Beating Heart Cabg Leads To Better Outcomes For Patients With Chronic Kidney Disease
Vijit K. Cherian, Gopal Murugesan, Ravi Shivdasani, Gokulkrishnan Mohan, Rajan Ravichandran, Ganesh Prasad.
MIOT International Hospital, Chennai, India.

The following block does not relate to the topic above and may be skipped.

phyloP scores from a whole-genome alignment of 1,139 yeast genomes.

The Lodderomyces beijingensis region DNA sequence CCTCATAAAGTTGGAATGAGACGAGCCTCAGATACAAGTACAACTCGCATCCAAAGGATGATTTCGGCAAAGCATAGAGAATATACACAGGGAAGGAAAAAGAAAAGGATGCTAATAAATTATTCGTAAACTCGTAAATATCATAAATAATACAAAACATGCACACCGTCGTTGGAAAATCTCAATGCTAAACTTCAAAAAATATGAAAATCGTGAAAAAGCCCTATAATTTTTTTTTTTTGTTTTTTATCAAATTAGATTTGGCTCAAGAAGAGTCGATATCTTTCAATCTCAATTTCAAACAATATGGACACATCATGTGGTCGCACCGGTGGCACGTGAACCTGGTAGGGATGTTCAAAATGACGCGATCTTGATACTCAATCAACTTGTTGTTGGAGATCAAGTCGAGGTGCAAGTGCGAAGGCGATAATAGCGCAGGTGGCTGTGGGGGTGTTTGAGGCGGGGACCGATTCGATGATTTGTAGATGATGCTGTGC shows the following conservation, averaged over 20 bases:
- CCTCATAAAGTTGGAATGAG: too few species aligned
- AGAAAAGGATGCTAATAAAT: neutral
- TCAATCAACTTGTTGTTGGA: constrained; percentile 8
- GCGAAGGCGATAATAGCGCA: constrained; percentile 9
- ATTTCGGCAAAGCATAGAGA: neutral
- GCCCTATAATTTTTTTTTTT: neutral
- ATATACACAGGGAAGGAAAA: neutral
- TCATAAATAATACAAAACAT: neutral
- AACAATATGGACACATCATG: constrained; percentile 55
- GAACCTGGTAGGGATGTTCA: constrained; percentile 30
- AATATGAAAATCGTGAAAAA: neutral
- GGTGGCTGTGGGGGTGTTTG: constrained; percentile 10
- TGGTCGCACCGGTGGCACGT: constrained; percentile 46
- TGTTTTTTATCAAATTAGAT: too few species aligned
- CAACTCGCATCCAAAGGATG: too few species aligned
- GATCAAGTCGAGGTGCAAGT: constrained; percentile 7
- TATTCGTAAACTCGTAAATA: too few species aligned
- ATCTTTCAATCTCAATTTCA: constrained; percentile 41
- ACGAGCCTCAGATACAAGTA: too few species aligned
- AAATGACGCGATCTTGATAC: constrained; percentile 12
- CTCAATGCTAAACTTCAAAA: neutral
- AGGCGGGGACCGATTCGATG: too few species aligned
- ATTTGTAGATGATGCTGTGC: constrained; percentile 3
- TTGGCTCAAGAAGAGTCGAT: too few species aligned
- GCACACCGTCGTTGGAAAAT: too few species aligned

Introduction: In patients with chronic kidney disease (CKD), coronary artery disease (CAD) is the leading cause of death. Several retrospective studies have shown that coronary artery bypass grafting (CABG) in patients with chronic kidney disease (CKD) is associated with higher procedural mortality and postoperative morbidity but better long term survival than percutaneous coronary intervention (PCI) or medical therapy. Objective: In this study, we sought to assess the postoperative outcomes of all patients with chronic kidney disease undergoing CABG. Methods & Materials Retrospective observational study was done assessing preoperative, intraoperative and postoperative parameters of all consecutive patients with dialysis or non-dialysis dependent renal dysfunction undergoing CABG at our institute. Results: 87 consecutive patients with significant renal dysfunction were operated in a six year period with mean age 54 ± 11.6 years. Mean serum creatinine of the patients was 2.3 ± 1.2 mg/dl and mean eGFR was 33.6 ±9.4 ml/min. 78.1 % of the patients had moderate renal dysfunction and 21.8 % had severe renal dysfunction by eGFR criteria. 18.3% of patients were dialysis dependent, while 9% were post renal transplant. 54% had triple vessel disease and 38% had left main disease. 97.7% of these patients were done using the off-pump surgical techniques. In hospital mortality was 3.4% with low cardiac output being a leading cause. Newer dialysis requirement was observed in 4.5% of patients. Only 4.5 % of the patients required post-operative blood transfusion. Conclusion: Renal dysfunction patients undergoing CABG can have significantly better outcomes if preoperative assessment and preparation, intraoperative and postoperative care adhering to strict protocols by a team of cardiothoracic surgeons, anaesthetists and nephrologists is carried out. Beating heart off pump surgery helped reduce perioperative blood loss and ICU stay. The outcomes of this group of patients were significantly better compared to earlier reported series. A larger cohort of such patients needs to be evaluated to corroborate our findings.
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